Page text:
At what cost?
Our new research out today shows that tackling homelessness early could save the government between £3,000 and £18,000 for every person helped.
Homelessness is a devastating experience and the human cost is high. The average age of death for someone who is homeless is just 47. You are 13 times more likely to be a victim of crime. And you are nine times more likely to take your own life. But failing to prevent or resolve someone’s homelessness early also has huge financial costs for local and national government.
Drawing on large studies of homeless adults across Britain, the report uses various common scenarios to estimate costs to public services incurred as a result of being homeless for 12 months. In all scenarios, the longer someone is homeless, the greater the financial cost.
One of the scenarios explored was the case of a woman fleeing domestic violence.
-In the first scenario, her homelessness is prevented by the use of a sanctuary scheme. She is able to re-establish her life and retain most of her existing social support networks and to sustain her existing employment.
-In the second scenario, she is able to access a refuge service in another area. However, she is found not to be owed the main duty under the homelessness legislation. She is unable to keep her job. The refuge, under pressure to support other women in her situation, helps her secure shared private rented housing. However, she is located by her ex-partner and has to move back to her point of origin. There are further episodes of short-term homelessness, when she is forced to move, during which she stays in refuges. Moving around makes it difficult for her to remain registered with a GP, which means she becomes reliant on A&E as a source of medical care. She experiences deteriorations in her mental health, but is able to access NHS counselling services.
The research calculated that preventing her homelessness in the first scenario cost £1,554. By comparison, this cost rocketed to £4,668 when her homelessness was not properly resolved as described in scenario 2.
Our turned away research, published last year, showed that too many single homeless people are being turned away from their council without the appropriate advice and support to prevent or resolve their homelessness. It’s these people who then go on to sleep rough and potentially develop more complex and entrenched needs. This research only further reinforces why it is so important that people receive the most appropriate support at the earliest point.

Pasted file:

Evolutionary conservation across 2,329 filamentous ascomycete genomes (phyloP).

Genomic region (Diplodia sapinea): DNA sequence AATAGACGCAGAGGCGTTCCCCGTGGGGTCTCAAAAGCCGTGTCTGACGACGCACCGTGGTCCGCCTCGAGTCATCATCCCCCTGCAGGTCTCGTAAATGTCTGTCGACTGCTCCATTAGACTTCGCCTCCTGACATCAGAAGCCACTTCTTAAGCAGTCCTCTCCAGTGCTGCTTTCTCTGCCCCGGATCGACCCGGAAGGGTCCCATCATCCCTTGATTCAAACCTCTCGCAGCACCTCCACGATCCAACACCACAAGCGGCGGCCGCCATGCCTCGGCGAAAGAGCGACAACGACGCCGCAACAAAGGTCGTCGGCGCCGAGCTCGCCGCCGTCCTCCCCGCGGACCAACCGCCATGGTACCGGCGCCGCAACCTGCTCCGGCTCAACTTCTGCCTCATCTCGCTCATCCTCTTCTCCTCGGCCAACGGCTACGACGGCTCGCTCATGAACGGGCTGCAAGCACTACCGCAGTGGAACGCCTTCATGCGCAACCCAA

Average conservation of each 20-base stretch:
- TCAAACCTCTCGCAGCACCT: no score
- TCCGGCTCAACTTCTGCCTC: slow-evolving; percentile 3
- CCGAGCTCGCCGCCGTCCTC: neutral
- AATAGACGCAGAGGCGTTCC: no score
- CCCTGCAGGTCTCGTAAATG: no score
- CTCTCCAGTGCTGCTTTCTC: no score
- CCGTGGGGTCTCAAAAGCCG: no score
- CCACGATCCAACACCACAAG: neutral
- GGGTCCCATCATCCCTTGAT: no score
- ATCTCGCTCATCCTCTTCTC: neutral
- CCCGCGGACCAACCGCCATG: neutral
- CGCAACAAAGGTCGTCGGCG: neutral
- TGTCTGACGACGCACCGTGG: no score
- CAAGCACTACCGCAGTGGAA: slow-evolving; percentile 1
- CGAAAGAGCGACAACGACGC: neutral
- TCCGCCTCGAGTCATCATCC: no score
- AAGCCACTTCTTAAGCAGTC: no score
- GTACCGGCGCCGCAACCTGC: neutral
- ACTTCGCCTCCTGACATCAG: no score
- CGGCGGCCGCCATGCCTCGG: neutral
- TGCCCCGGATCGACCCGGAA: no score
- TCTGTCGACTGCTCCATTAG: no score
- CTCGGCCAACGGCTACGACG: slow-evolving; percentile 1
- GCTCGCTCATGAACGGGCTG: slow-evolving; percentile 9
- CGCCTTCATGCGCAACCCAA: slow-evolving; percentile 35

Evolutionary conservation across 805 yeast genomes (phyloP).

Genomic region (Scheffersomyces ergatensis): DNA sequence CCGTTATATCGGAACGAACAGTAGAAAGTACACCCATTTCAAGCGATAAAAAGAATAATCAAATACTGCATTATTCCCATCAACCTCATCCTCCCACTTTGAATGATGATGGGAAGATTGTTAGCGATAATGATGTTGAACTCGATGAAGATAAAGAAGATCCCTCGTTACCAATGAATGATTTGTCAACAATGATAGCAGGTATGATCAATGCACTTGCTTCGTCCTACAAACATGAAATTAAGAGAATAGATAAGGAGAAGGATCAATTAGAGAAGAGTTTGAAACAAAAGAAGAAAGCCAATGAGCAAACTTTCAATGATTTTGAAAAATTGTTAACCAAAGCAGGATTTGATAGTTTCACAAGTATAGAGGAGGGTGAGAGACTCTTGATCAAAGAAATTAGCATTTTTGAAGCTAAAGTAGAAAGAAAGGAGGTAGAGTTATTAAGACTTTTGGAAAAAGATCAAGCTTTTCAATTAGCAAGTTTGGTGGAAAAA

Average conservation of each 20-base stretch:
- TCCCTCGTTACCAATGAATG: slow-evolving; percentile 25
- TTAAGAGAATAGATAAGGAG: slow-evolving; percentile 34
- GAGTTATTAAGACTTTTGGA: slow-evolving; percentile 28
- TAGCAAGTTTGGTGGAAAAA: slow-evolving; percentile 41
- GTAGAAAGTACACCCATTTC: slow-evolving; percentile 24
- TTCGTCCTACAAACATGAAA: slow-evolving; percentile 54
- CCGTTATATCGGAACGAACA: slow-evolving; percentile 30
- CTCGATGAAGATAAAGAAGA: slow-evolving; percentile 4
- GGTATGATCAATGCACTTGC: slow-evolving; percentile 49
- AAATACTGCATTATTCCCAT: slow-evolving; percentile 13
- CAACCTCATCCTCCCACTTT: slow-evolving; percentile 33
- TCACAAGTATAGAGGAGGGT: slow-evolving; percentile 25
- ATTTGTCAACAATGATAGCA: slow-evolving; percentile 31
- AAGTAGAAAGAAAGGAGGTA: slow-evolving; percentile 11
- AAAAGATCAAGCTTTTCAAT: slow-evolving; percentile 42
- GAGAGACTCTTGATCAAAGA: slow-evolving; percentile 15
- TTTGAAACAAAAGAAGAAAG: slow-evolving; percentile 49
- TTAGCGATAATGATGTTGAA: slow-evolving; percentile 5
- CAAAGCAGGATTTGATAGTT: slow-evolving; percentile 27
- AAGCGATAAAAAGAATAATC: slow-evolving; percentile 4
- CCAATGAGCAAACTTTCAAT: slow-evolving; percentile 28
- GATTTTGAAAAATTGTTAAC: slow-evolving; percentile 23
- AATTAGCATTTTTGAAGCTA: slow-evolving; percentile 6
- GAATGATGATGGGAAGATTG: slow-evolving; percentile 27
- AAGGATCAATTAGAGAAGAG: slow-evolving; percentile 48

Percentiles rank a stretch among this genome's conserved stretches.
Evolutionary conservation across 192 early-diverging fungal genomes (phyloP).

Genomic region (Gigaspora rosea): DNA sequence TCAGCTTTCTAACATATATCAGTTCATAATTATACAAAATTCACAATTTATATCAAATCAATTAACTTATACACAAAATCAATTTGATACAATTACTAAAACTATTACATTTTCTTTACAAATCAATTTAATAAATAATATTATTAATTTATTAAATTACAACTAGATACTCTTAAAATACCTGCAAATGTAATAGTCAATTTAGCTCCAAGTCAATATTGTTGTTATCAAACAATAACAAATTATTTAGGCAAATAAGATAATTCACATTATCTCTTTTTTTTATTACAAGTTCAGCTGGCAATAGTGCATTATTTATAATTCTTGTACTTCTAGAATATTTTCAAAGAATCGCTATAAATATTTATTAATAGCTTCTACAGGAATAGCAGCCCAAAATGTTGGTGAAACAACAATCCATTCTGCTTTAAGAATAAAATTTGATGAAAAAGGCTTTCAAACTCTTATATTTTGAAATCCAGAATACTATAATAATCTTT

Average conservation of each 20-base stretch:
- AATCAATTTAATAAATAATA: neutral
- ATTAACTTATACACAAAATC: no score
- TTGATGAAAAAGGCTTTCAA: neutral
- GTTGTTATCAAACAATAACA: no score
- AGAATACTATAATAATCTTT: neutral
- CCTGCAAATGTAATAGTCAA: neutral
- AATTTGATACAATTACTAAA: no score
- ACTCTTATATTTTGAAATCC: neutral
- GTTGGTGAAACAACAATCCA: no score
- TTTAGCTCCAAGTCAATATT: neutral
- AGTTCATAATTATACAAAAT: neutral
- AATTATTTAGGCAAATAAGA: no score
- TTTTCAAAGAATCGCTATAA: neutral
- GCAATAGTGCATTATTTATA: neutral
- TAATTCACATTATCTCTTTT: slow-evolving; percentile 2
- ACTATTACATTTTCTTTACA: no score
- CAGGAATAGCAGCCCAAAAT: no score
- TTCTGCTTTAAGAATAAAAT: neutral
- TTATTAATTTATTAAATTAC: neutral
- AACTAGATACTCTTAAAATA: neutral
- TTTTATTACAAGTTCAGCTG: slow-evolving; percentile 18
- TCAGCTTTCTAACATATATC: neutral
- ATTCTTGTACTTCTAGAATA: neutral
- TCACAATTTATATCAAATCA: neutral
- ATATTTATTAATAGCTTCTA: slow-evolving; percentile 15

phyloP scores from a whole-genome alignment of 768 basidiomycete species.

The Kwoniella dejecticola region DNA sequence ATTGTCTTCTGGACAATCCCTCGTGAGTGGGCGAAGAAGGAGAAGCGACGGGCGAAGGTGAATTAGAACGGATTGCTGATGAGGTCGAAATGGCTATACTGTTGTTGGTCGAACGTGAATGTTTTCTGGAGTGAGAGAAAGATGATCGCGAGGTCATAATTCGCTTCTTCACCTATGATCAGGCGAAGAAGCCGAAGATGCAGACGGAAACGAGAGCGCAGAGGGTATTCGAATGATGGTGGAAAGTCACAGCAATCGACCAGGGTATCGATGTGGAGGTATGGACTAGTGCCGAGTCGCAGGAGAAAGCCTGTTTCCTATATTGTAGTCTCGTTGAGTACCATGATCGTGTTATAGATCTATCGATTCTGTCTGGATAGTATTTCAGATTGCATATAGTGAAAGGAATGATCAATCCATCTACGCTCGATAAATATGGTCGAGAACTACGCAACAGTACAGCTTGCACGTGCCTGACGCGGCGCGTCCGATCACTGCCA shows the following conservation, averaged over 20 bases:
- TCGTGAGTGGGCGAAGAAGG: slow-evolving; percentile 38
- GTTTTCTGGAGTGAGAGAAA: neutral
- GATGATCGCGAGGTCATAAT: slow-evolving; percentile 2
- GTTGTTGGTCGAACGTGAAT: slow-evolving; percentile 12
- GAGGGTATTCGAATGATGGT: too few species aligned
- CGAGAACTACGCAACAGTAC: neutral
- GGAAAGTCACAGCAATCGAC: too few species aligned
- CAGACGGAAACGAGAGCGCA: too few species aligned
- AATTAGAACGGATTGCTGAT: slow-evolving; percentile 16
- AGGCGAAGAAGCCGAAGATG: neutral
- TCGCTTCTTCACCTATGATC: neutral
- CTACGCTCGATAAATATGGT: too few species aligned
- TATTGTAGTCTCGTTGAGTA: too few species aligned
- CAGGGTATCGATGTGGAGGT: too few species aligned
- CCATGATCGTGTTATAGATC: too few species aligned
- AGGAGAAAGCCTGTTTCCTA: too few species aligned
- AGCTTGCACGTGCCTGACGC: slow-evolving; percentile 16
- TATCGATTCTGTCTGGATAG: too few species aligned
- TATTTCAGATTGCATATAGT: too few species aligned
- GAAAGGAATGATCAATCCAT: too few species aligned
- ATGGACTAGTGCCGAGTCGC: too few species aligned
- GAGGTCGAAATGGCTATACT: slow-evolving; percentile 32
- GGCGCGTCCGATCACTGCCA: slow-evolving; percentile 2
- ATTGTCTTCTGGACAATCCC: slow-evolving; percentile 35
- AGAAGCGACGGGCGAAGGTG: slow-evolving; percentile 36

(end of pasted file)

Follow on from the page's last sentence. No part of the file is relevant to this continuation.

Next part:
We know that many local authorities lack access to the stock needed to house people and face significant financial constraints. Too often this results in the gatekeeping of services and people being turned away to sleep rough. Crucially it is the weakness and lack of protection for single homeless people in the current homelessness legislation that allows this to happen. What this research shows, however is that ultimately this approach only pushes costs up.
The case has never been stronger, in this difficult financial climate, for local authorities to intervene early. To help someone stay in their home when you have limited resources to house someone seems like a no brainer. As a minimum local authorities should ensure that they meet their current legal duty to provide people with meaningful advice and assistance. Measures can be as simple as mediating with someone’s landlord or assisting with rent arrears. We hope that this evidence will be useful to local authorities who are planning to commission more preventative services.
Beyond this, national government should consider how the homelessness legislation should be amended. This would not only ensure that single homeless people are given the right support, but should place a much stronger duty on local authorities to prevent and resolve homelessness for everyone at the earliest possible point. You can read the full research here.